Helping schools spot mental illness

One in five kids will, at one point, struggle with mental illness. Can schools get better at spotting them?
Jennifer Guerra Michigan Radio

Every time we see still another story about school violence, we ask the same question: why wasn’t anyone able to stop it?

With still more school violence in the news this week, three Michigan school districts are splitting a $2 million grant to spot and treat mental illness in students.

Saginaw, Houghton Lake and Detroit’s Education Achievement Authority are getting this aid specifically because they're struggling with student mental health or safety issues, according to state and local data.

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Politics & Government
6:05 pm
Tue October 22, 2013

Banning Bridge cards in strip clubs, liquor stores and casinos ?

Michigan's Bridge Card, which provides food and cash assistance benefits.

Bridge card users could soon be unable to get cash out of ATMs inside strip clubs, some liquor stores, and casinos.  That's the idea behind a package of bills the state Senate passed today. 

Bridge cards are mostly associated with food assistance, but they also let families with kids get temporary cash assistance for things like child care and rent. 

So what happens if you live in a rural or urban area where the only ATM is in a liquor store? 

That's what state Sen. Morris Hood (D-Detroit) says he's worried about. 

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Stateside
4:05 pm
Tue October 22, 2013

Talking with Detroiters

Skyline of Detroit.
Patricia Drury Flickr

As part of Michigan Radio’s State of Opportunity project, the station is partnering with the Detroit Free Press, The Center for Michigan, and WDET to host community conversations with Detroit residents.

The goal is to hear from Detroiters about what they see happening in their city, and what would make it a place where they can build a future.

Michigan Radio’s All Things Considered host Jenn White will be hosting one of the conversations this Thursday evening.

Listen to the full interview above.

Politics & Government
4:50 pm
Mon October 21, 2013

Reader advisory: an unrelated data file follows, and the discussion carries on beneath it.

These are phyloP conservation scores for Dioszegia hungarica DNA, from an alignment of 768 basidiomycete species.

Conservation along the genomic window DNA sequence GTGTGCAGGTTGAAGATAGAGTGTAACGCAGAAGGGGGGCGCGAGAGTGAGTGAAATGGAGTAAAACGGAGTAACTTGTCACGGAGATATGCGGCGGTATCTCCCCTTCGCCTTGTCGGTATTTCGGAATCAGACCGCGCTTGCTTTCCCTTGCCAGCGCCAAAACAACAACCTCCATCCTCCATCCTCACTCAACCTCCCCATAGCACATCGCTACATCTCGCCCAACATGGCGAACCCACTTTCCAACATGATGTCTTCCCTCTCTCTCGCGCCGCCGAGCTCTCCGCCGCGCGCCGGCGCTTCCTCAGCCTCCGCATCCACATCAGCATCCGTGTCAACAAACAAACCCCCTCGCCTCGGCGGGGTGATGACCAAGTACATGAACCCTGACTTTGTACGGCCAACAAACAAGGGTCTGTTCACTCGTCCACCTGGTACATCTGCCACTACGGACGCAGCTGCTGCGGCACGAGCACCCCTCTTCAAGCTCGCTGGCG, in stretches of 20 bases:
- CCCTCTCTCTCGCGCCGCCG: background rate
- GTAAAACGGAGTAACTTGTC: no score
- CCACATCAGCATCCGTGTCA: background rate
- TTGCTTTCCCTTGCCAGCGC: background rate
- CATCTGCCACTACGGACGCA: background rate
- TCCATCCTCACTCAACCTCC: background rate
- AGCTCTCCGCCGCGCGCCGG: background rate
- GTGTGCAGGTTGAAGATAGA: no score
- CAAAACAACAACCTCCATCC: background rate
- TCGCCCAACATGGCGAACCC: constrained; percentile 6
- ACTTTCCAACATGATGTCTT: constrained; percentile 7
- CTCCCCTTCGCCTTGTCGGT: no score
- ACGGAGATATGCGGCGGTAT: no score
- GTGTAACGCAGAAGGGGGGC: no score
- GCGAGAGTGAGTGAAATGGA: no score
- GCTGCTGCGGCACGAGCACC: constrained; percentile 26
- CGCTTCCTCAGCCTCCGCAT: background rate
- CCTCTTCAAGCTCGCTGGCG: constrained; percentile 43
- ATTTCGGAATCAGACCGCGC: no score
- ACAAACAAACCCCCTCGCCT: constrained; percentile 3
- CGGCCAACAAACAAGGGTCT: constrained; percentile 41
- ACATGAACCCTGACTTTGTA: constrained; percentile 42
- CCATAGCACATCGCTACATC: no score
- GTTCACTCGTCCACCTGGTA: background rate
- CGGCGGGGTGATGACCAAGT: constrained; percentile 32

Community conversation about Detroit's future

User: Fabienne Kneifel/Flickr

The city of Detroit remains immersed in a time of massive change. Ongoing bankruptcy proceedings, an approaching mayoral election, and the possibility of an auction of Detroit Institute of Arts masterpieces are on people's minds.

Joining us today is Stephen Henderson, editorial page editor for the Detroit Free Press.

As part of our State of Opportunity project, Michigan Radio has partnered with the Detroit Free Press, The Center for Michigan, and WDET to host three community conversations with Detroit residents in three different locations in Detroit this Thursday. The goal is to talk with resident about what they see happening in the city and what would make Detroit a place where they feel they can build a future. 

If you’re a resident of Detroit and would like to participate in one of the community conversations this Thursday, October 24th at 6:00 pm you can a reserve spot at one of three Detroit locations. Stephen Henderson will be at the Northwest Activities Center, Craig Fahle with WDET will be at the Northeast Guidance Center, and Jennifer White be at El Nacimiento in Southwest Detroit. 

Arts & Culture
10:45 am
Mon October 21, 2013

Sex, art and carnies: Detroit's Theatre Bizarre

Walking into Theatre Bizarre, this guy is there to greet you.
Kate Wells Michigan Radio

Whips and punk rock and burlesque. It's better with sound.

This past weekend, more than 2,000 people in Detroit attended the annual, one-night-only masquerade called Theatre Bizarre.

The event transforms the city’s Masonic Temple into a dream world of S&M, punk rock, grandmothers in leather and carnival sideshows.

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Transportation
7:15 pm
Sun October 20, 2013